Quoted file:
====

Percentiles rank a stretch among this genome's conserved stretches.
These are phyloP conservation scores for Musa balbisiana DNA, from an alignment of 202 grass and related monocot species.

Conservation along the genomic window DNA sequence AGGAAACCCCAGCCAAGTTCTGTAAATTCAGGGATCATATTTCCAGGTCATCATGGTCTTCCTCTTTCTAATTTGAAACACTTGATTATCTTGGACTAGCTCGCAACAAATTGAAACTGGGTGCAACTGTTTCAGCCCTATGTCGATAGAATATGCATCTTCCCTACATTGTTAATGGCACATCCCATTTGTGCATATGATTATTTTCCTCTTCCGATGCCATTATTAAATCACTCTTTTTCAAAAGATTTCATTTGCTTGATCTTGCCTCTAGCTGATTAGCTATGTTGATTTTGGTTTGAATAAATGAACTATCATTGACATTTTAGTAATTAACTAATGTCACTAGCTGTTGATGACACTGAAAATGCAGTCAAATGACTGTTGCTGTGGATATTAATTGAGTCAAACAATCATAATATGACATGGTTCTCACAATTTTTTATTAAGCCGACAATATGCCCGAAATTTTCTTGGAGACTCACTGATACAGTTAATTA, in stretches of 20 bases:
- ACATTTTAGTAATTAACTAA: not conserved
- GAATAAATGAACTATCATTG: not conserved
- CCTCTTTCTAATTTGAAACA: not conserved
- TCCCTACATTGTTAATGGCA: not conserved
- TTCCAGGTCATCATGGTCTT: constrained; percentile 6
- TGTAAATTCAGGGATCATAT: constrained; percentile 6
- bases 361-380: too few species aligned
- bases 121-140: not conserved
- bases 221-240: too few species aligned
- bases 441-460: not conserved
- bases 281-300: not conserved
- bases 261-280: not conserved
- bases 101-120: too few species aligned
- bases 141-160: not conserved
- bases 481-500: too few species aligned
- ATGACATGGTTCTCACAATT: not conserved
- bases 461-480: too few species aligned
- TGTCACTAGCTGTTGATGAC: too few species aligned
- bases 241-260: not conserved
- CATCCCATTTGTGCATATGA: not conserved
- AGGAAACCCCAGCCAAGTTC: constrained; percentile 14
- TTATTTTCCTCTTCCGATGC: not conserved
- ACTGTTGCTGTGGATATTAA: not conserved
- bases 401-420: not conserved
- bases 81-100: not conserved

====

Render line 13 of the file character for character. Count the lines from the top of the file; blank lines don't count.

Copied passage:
- bases 441-460: not conserved